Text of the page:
That's kind of where the charm comes from. "Fuzz Track City" takes place in modern times but it carries a look and style straight from a '70s cop show or movie. It never feels forced or feels like a "throwback". Steve Hicks appears to effortlessly and seamlessly recreates that tone and that look for "Fuzz Track City". Something that is even reflected in the character of Murphy Dunn; a man who feels like he's living in the wrong decade. There's something amusing about watching this character who is stuck in a time that he's not necessarily from (he doesn't appear old enough to be obsessed over the decade he likes to think he resides in) and is being forced to become more modern.
That's one of those little quirks the movie has that adds to that overall appeal. Steve Hicks wrote an excellent script but Todd Robert Anderson as Murphy Dunn helps to sell that appeal. Part of me wants to compare the movie to "The Big Lebowski" in some ways but that would feel like a disservice. Although why that movie works is why "Fuzz Track City" works as well; Murphy Dunn may not be the best at what he does but there's something about that character we're drawn to. Almost gruff in nature, you can't help but root for Murphy. Whether he's having a confrontation with his competition in the form of two scumbag detectives, or dealing with psychotic musicians. You want to see Murphy come out on top, even though he usually doesn't.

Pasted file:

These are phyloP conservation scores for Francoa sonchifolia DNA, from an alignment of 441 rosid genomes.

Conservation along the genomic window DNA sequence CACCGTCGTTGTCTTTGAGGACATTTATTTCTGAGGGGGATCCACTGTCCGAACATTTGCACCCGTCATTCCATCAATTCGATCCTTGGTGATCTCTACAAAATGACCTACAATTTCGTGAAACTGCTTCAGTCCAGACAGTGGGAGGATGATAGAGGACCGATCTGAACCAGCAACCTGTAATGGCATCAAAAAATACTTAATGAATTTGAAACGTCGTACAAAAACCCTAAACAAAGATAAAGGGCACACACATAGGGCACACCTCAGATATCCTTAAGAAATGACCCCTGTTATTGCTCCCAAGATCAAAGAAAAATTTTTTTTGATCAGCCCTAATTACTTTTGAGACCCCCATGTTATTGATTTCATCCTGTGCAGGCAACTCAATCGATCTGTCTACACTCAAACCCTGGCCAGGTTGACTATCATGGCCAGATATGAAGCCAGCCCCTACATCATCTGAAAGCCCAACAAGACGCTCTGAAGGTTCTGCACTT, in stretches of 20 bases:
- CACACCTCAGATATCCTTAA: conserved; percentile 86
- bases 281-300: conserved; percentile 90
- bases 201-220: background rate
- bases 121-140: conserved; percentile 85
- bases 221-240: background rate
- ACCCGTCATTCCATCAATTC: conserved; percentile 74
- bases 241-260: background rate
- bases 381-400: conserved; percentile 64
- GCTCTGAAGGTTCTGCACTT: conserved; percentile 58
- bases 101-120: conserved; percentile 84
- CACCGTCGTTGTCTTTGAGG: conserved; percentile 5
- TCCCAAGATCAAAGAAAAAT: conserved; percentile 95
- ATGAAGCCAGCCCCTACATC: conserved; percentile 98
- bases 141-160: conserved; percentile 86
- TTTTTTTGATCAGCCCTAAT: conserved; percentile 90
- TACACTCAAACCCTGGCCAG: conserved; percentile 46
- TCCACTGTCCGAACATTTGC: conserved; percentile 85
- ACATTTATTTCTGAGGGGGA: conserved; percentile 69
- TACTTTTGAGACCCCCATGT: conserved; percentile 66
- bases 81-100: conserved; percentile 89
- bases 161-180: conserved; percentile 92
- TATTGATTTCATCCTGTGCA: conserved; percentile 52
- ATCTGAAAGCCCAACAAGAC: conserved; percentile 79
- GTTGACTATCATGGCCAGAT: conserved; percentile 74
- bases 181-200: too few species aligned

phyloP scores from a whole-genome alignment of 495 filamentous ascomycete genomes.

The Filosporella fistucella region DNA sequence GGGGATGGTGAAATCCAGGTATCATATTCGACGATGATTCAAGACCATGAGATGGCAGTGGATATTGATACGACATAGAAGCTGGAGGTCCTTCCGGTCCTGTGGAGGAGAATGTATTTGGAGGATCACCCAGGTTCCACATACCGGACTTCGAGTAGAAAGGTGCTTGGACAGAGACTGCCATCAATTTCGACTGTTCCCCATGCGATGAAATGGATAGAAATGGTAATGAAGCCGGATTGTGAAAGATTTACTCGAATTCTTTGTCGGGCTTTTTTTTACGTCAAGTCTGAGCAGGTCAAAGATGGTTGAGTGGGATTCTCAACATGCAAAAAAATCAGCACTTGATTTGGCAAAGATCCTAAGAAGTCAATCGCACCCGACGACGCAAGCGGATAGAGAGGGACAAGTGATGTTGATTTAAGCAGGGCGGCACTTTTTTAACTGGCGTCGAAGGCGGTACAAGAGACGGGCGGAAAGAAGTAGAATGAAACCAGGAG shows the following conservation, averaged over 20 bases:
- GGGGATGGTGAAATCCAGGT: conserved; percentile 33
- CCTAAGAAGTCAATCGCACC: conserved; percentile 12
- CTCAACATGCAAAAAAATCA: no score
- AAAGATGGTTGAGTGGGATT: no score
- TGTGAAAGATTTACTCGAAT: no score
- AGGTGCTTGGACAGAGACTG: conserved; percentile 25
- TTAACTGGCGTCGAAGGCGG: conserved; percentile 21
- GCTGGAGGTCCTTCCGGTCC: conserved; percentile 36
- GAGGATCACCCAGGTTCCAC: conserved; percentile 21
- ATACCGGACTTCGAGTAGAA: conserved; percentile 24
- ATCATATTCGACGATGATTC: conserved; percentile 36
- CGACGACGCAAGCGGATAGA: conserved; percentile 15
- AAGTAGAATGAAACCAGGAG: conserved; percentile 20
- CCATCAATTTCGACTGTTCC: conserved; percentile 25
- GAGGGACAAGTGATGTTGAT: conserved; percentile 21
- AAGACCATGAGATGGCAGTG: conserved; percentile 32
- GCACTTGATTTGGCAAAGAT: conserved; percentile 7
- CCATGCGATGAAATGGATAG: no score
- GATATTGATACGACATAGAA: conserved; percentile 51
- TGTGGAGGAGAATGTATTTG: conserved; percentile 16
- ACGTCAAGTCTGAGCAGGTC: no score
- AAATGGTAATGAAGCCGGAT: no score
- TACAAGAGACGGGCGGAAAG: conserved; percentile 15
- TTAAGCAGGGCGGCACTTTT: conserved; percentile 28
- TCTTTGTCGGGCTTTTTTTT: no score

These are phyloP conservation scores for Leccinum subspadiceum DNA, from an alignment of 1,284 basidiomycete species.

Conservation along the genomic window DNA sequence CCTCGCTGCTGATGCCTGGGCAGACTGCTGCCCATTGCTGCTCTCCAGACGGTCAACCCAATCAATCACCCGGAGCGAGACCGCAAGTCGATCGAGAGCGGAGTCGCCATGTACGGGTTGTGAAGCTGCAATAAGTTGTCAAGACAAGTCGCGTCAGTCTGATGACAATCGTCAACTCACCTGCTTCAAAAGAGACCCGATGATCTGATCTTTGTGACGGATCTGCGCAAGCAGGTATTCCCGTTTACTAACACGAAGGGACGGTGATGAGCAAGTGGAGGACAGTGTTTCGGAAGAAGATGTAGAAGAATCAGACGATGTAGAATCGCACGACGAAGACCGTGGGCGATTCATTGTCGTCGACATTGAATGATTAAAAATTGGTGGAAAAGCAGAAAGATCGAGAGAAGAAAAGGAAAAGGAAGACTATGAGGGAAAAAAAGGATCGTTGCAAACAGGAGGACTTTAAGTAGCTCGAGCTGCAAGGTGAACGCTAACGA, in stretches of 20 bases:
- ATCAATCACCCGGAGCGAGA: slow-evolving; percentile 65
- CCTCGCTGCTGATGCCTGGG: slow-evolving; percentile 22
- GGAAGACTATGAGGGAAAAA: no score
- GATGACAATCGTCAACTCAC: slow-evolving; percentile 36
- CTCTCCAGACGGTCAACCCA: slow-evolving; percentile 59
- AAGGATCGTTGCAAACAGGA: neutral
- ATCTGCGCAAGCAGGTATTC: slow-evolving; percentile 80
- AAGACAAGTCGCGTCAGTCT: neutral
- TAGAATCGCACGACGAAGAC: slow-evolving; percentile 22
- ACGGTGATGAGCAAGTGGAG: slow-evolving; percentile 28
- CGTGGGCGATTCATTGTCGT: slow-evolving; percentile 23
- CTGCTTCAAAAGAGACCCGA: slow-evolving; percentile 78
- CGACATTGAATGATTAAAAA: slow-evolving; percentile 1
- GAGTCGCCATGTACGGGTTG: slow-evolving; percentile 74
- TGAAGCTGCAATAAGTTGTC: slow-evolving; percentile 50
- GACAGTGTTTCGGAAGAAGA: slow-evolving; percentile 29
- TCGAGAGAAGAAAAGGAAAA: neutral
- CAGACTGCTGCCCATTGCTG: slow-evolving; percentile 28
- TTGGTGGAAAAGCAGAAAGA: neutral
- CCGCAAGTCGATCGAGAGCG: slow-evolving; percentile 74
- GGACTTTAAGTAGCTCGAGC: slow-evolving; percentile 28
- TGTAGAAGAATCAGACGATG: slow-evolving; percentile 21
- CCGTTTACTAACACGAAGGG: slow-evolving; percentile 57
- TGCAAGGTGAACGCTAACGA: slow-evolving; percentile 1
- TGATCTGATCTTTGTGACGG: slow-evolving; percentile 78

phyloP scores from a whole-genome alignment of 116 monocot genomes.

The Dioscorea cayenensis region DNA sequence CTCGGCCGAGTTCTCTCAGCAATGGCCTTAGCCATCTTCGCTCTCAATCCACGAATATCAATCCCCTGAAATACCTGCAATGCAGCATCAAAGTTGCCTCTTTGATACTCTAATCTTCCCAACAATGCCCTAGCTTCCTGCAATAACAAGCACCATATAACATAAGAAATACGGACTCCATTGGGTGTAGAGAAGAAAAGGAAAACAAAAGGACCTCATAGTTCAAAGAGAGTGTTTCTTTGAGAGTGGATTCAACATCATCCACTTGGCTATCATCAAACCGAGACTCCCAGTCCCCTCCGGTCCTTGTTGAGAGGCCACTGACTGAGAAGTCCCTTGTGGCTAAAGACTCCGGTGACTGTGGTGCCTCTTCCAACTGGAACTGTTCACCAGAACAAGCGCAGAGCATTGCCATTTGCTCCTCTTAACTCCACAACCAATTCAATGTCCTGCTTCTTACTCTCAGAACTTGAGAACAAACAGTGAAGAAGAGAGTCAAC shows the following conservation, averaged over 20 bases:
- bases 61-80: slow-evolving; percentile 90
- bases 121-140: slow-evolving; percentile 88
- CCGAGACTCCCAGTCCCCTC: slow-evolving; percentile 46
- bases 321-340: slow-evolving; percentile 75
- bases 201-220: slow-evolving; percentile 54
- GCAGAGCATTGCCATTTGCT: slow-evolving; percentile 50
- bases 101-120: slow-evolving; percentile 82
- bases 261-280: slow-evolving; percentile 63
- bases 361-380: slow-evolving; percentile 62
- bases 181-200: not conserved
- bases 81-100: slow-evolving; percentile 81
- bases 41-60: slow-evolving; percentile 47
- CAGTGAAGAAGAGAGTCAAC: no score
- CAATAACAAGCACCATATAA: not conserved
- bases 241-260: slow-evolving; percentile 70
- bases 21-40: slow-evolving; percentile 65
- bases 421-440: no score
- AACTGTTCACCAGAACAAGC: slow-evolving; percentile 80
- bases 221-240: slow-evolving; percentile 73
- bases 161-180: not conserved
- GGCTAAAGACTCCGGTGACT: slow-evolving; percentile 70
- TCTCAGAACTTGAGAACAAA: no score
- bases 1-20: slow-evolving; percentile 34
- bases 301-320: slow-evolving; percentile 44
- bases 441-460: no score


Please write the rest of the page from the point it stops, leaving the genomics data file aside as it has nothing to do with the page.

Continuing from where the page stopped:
Again, part of that comes from Todd Robert Anderson and his performance, but also because of clever and intelligent writing from Steve Hicks. I'm glad this movie managed to keep bringing me back to it because in that initial viewing I didn't realize exactly how clever the script was. I thought it was merely about a detective with some rather bad-luck getting caught up in a case involving a wannabe musician trying to protect an image he had created. With each twist and turn of the story and how Murphy discovers that there's more to the case than a sought after record. "Fuzz Track City" does an amazing job of highlighting the ludicrous nature of the music business. They say it's a cut-throat business and in Steve Hicks' movie, it becomes quiet literally that. What's great about the satire in "Fuzz Track City" is that it's not heavy-handed about it and it's not the focus of the movie. Yet it speaks highly about music and what it means to an artist and the substantial difference that exists now with the commercialization of music.
"Fuzz Track City" may not have had me rolling on the floor but it has a subtle brilliance to both the comedy and the story. It has such a mild-mannered presence that it could feel like it's lacking something but it's that subtlety that pushes the movie forward. It's very easy to go back to again and again and have it still be highly entertaining and enjoyable -- I know, I've watched about half a dozen times already and enjoyed it equally each time. Actually, I probably enjoyed it more with each viewing by finding more to appreciate about "Fuzz Track City". Steve Hicks managed to take the structure and tropes of a noir movie, drop them into a '70s detective show but present it as a modern movie. There's not much else to say; "Fuzz Track City" is a seemingly casual viewing experience that provides to be great entertainment.